I’ve never read the literary classics that comprise C.S. Lewis’ epic “Chronicles of Narnia” series. Growing up, I know that some of the books were required reading in some of my friends’ classes, but never in my own, and then once I began to develop my own taste in books, those novels never really seemed to pique my interest all that much. When the trailers began showing up advertising the release of the first film, in what Walt Disney Pictures and Walden Media were hoping to be a hit franchise based on the novels, my initial reaction was that it looked interesting and appeared to have great special effects, but I wasn’t sure if it was the kind of movie I would enjoy. I know that the novels had previously been adapted, with a very limited budget by the BBC into low-budget movies, so I figured this new film had to at least look better than those did, but aside from Peter Jackson’s adaptation of Tolkien’s “The Lord of the Rings” novels, I really hadn’t enjoyed that many fantasy films. I personally didn’t enjoy the ‘Neverending Story’ franchise, or “Legend” starring a younger Tom Cruise, and generally speaking most movies with kids as the main characters tend to be a bit on the annoying side, so my expectations were coming in a tad on the low side. As low as my expectations were for this upcoming film, when the numerous positive reviews began pouring in, and more action and intriguing story elements were being shown in the TV spots appearing on almost every station known to man, my interest along with my expectations began increasing significantly until the movie finally arrived in theaters giving me the chance to see if all the hype was true or if I would be bored to tears, as I feared could be the case.

“The Chronicles of Narnia: The Lion, the Witch, and the Wardrobe” is the story of four siblings, Peter, Susan, Edmund, and Lucy, as they accidentally stumble across the wondrous land of Narnia, via a magical wardrobe hidden in their house. As they begin to explore this strange new world, and encounter several of its inhabitants, the children soon realize that this once-peaceful world has been plunged into what appears to be an eternal winter filled with despair courtesy of the evil White Witch (Tilda Swinton) who has proclaimed herself Queen of Narnia. The longer the children spend in Narnia the more they begin to understand that their appearance in this world was not some random incident, but in fact had been foretold in a prophecy, and that these four children, along with a powerful lion named Aslan (voiced by Liam Neeson), would lead the good creatures of Narnia in a revolt against the evil White Witch and her minions to return Narnia to its rightful state of peace and happiness.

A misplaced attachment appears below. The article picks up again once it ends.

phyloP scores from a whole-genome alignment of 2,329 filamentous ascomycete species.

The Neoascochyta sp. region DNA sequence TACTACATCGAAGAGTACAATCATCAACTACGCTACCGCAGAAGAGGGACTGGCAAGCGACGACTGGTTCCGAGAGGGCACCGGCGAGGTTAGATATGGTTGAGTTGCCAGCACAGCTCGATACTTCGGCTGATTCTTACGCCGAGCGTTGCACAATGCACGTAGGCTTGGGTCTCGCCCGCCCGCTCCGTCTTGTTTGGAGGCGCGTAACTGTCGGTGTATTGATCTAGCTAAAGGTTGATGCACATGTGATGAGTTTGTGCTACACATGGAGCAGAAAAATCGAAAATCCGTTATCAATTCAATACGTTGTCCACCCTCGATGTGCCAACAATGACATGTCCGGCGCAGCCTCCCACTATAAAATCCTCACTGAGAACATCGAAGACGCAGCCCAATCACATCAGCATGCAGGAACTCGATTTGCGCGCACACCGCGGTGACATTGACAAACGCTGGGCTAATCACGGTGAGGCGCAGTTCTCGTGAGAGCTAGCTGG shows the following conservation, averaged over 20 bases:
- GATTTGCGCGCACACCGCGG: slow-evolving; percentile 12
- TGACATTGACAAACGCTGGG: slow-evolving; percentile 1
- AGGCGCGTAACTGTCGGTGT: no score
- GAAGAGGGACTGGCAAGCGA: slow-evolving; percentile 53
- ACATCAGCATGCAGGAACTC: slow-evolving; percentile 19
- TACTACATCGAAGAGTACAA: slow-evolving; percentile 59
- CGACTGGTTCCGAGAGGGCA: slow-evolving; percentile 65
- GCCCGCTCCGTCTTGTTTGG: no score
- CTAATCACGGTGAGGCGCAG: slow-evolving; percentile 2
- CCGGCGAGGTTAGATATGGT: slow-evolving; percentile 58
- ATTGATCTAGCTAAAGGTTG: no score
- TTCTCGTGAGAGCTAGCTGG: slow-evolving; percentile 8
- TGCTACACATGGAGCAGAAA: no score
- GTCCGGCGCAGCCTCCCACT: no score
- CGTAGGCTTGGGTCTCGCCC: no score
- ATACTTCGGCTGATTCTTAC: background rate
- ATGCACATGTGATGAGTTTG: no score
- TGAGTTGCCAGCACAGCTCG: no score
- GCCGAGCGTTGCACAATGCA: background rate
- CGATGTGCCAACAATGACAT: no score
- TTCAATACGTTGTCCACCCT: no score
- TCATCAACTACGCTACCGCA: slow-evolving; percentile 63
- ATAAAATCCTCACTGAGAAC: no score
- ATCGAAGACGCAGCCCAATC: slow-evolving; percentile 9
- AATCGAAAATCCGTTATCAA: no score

So, after going from absolutely having no interest in seeing “The Chronicles of Narnia: The Lion, the Witch, and the Wardrobe” to being pretty much excited to see it, I was very pleased that once I watched the film I could honestly say that I loved every minute of it. The movie avoided the pitfalls that I expected it to fall victim to, for instance; having the children be too cutesy and/or annoying brats or just being unbelievable as actual kids via their moods, actions, or whatever; having an extremely boring story with the occasional action sequence to excite the audience but not much else to fill the time (i.e. “The Golden Compass”); or knowing that it was a Christian themed story, having the basic story be so cheesy and over-the-top in the delivery of the Christian allegory that it would be laughable and yet another example of a horrible attempt to make a Christian movie. Thankfully ‘Narnia’ maneuvered easily around each of these trouble spots emerging victorious as the first successful entry into what will hopefully become an entertaining franchise for audiences everywhere to enjoy.